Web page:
AP photo by Mark Humphrey|
Vanderbilt safety Reshard Langford (33), a graduate of Tanner, is one of nine players from Alabama on the Vanderbilt roster. He is a three-year starter for the Commodores, who host the Crimson Tide on Saturday. Kickoff is 11:30 a.m.
Tanner's Langford, 8 other state players on Vanderbilt roster
By Josh Cooper
email@example.com · 340-2460
NASHVILLE — Vanderbilt's Reshard Langford won't let himself get into that argument with his teammates.
When another player at Vanderbilt talks about Georgia high school football or Mississippi prep football, Langford lets his fellow Alabamians on the team handle the discussion.
Luckily for Langford, there are enough players on the Commodores' roster to pick up his slack when his home-state's football prowess comes into question.
"That's an argument I don't get in, and they do it every day," said Langford, a Tanner High graduate who is starting at safety for the third straight year. "It's a good thing that people from Alabama are getting noticed from out of state."
Vanderbilt has nine players from Alabama on its roster, which is third most behind Tennessee with 20 and Georgia with 19.
Along with Langford, two of the nine are Vanderbilt's top skill-position players in quarterback Chris Nickson, the 2003 Alabama Mr. Football recipient, and All-SEC wide receiver Earl Bennett.
Also, waiting in the wings at quarterback is Larry Smith, the 2006 Alabama Mr. Football winner from Prattville High.
They all will be ready — except Smith who is scheduled for a redshirt season — to help Vanderbilt (1-0) when it hosts the Crimson Tide (1-0) on Saturday in Nashville. Kickoff is set for 11:45 a.m.
"It's an adjacent state, and they play good football down there," Vanderbilt coach Bobby Johnson said.
"Of course, we're going down there to recruit and see how many players are Vanderbilt material and recruit the heck out of them."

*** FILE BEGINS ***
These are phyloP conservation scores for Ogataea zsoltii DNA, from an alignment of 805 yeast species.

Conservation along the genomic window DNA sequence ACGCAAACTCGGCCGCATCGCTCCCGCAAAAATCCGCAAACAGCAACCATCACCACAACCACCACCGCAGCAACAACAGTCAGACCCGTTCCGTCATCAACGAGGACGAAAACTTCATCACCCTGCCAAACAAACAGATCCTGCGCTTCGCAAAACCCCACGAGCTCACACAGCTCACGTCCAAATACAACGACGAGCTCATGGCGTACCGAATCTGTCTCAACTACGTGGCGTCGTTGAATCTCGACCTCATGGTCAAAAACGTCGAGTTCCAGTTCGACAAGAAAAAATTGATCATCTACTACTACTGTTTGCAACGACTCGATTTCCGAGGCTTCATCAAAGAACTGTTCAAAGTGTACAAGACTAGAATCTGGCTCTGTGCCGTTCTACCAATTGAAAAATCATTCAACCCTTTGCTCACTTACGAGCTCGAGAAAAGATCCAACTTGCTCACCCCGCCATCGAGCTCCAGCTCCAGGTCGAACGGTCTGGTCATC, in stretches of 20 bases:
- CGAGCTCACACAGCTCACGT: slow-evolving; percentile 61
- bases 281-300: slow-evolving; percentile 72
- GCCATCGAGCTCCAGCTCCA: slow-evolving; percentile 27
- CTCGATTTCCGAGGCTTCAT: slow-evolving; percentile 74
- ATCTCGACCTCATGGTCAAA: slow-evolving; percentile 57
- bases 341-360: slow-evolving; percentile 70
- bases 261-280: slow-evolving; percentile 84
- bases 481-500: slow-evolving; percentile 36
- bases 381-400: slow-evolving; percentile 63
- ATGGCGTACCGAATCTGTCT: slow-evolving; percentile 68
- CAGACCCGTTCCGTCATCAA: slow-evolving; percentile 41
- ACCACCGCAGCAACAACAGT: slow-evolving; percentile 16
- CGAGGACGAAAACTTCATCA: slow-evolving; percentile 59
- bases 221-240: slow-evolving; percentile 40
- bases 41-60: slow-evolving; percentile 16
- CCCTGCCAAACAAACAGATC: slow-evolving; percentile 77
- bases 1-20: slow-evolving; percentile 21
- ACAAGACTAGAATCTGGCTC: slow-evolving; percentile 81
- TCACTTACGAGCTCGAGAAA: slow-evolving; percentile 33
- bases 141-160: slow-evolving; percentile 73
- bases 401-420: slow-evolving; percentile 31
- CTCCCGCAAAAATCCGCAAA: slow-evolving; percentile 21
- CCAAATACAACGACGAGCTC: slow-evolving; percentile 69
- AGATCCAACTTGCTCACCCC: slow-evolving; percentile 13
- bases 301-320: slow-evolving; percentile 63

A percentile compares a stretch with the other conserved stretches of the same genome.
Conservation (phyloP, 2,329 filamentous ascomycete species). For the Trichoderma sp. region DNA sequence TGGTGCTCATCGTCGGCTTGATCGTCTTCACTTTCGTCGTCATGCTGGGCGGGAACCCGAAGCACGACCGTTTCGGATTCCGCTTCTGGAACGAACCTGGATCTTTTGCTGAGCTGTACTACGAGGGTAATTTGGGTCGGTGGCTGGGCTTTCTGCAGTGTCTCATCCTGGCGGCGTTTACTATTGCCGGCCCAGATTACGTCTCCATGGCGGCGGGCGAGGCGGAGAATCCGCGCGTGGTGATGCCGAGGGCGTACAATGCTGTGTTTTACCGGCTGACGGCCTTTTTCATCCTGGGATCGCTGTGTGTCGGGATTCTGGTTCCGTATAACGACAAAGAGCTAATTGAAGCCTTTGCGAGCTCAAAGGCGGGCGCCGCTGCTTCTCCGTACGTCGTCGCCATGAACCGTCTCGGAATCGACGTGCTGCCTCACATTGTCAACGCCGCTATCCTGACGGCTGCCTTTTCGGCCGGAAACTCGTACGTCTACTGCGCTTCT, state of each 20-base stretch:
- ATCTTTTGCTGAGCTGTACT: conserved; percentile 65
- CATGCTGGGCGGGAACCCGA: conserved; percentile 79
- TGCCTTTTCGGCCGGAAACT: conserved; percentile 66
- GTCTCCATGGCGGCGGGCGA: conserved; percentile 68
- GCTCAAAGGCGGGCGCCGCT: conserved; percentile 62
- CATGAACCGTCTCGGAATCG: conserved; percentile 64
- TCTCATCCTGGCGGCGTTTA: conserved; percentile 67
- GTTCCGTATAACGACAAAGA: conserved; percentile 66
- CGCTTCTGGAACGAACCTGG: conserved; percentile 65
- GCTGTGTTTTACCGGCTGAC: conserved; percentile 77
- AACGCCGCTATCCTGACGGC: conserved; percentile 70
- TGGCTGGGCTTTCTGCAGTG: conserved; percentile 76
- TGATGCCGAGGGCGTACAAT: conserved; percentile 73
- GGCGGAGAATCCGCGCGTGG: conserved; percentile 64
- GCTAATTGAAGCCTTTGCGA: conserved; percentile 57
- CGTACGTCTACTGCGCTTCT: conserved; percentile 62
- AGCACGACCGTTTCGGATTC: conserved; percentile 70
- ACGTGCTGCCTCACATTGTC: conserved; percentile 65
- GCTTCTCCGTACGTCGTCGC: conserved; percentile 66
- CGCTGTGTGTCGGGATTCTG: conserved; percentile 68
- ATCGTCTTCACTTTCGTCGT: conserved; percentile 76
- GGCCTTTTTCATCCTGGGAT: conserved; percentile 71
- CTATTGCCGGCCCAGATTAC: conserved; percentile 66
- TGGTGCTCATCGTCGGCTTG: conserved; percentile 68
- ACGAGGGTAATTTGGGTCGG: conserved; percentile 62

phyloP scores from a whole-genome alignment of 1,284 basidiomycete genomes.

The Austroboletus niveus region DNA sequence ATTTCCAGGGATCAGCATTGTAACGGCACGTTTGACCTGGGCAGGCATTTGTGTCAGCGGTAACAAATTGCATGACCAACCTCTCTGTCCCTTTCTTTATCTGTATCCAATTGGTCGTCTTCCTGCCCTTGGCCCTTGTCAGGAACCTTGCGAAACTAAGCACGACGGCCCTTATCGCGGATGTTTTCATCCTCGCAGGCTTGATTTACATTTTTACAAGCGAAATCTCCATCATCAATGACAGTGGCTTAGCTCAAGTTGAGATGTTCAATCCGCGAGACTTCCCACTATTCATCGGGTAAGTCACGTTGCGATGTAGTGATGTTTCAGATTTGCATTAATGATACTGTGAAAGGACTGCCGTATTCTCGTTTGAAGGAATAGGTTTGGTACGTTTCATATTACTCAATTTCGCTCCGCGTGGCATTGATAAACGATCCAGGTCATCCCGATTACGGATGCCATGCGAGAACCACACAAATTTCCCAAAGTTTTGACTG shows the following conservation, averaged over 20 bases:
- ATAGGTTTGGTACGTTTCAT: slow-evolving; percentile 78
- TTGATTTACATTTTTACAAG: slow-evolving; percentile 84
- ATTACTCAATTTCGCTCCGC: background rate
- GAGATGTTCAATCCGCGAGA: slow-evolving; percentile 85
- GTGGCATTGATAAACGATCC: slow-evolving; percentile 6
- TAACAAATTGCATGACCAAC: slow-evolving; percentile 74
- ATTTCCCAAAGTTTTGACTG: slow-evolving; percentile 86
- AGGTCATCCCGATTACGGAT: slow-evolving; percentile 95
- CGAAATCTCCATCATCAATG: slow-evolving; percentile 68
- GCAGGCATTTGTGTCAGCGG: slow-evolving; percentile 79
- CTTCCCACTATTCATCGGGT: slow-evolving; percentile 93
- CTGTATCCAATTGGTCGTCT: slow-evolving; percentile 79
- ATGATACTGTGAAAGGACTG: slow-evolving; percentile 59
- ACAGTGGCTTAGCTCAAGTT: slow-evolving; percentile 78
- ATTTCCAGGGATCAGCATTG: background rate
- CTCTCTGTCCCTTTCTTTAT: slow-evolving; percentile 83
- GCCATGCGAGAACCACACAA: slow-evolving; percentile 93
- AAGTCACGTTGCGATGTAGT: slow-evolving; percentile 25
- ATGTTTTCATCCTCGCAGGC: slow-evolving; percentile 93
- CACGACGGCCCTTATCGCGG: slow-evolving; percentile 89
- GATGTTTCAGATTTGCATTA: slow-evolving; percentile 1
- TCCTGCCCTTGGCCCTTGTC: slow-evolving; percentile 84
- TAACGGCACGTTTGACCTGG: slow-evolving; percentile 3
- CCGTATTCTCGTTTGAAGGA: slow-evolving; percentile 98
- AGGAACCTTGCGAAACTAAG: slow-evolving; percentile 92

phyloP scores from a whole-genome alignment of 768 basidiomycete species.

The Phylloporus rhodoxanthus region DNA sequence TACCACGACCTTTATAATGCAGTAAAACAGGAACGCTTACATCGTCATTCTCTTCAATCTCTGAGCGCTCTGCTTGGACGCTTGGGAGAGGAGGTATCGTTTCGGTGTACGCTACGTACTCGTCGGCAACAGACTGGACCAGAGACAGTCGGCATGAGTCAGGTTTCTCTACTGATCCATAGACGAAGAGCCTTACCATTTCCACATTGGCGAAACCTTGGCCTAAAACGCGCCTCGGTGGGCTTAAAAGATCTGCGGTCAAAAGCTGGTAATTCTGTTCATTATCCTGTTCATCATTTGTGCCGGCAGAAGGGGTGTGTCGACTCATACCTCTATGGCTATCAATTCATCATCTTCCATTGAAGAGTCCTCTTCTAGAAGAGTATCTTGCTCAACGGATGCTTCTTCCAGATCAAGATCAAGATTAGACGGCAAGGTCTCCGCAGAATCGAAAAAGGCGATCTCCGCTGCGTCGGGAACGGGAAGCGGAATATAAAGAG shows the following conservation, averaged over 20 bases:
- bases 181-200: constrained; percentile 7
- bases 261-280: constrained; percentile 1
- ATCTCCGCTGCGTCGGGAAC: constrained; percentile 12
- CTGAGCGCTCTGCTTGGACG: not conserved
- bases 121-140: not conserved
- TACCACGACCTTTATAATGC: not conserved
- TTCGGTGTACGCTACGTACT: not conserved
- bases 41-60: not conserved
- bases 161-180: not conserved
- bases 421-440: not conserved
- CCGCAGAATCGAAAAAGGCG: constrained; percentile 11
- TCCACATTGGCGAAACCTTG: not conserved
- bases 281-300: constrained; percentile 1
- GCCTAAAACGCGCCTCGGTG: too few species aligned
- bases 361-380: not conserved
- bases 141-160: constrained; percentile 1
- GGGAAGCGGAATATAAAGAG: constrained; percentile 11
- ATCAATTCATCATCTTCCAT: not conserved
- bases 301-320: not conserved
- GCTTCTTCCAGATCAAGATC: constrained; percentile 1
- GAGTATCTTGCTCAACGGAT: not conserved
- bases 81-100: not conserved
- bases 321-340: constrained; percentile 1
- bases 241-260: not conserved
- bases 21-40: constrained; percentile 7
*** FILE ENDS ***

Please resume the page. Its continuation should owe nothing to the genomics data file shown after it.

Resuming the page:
Langford said he took one other recruiting trip besides Vanderbilt, and it was to Southern Mississippi, where he was shown the football facilities and nothing else. But at Vanderbilt, it was a little different.
“When I got here, they showed me everything,” Langford said. “They showed me classes, dorms, the recreation center and the football stadium — everything that I could use as a student.”
Oddly enough, Langford’s roommate his freshman year was Nickson, who had a more complicated recruiting process.
A quarterback in high school, Nickson wanted to continue playing the position in college. But several schools wanted the athletic Pike County High star to move to another position.
Vanderbilt recruited Nickson as a quarterback.
“They told me I could play where I wanted to play, and if I wanted, to move I could,” Nickson said. “They said all the right things.”
According to Bennett, there is no name for the passing connection between him and his quarterback. But since they are both from Alabama, he thinks that they should come up with something.
“We may need to name it because we have a couple of guys from Georgia who try to tag team against us,” Bennett joked.
Bennett, a junior, might be the most prolific of Vanderbilt’s lot from Alabama. The 6-foot-1, 202-pound receiver had 13 catches last week against Richmond and needs only 35 receptions to break Craig Yeast’s SEC record of 208 that he set in four years at Kentucky.
A West End High grad, Bennett was recruited by Kentucky and Notre Dame. He publicly committed to Kentucky then decided to go to Vanderbilt.
“Sometimes I think, ‘What if those guys were playing on our team?’ ” said Alabama cornerback Simeon Castille, a Briarwood Christian graduate who played against Bennett in high school.
“It is kind of cool, them being from Alabama and going somewhere else to play. It makes it more interesting when you’re playing somebody from your home state.”
And that is part of the issue with Vanderbilt’s Alabama contingent. Growing up in a football-crazed state that centers on two teams — Alabama and Auburn — and getting more attention from them during recruiting plays into their minds a little.
“(A win Saturday) would be good for the simple fact that a lot of guys who are here from Alabama, didn’t get recruited by Alabama,” Langford said. “They came up here to help turn this program around, and that means a lot.”
Vanderbilt at Alabama
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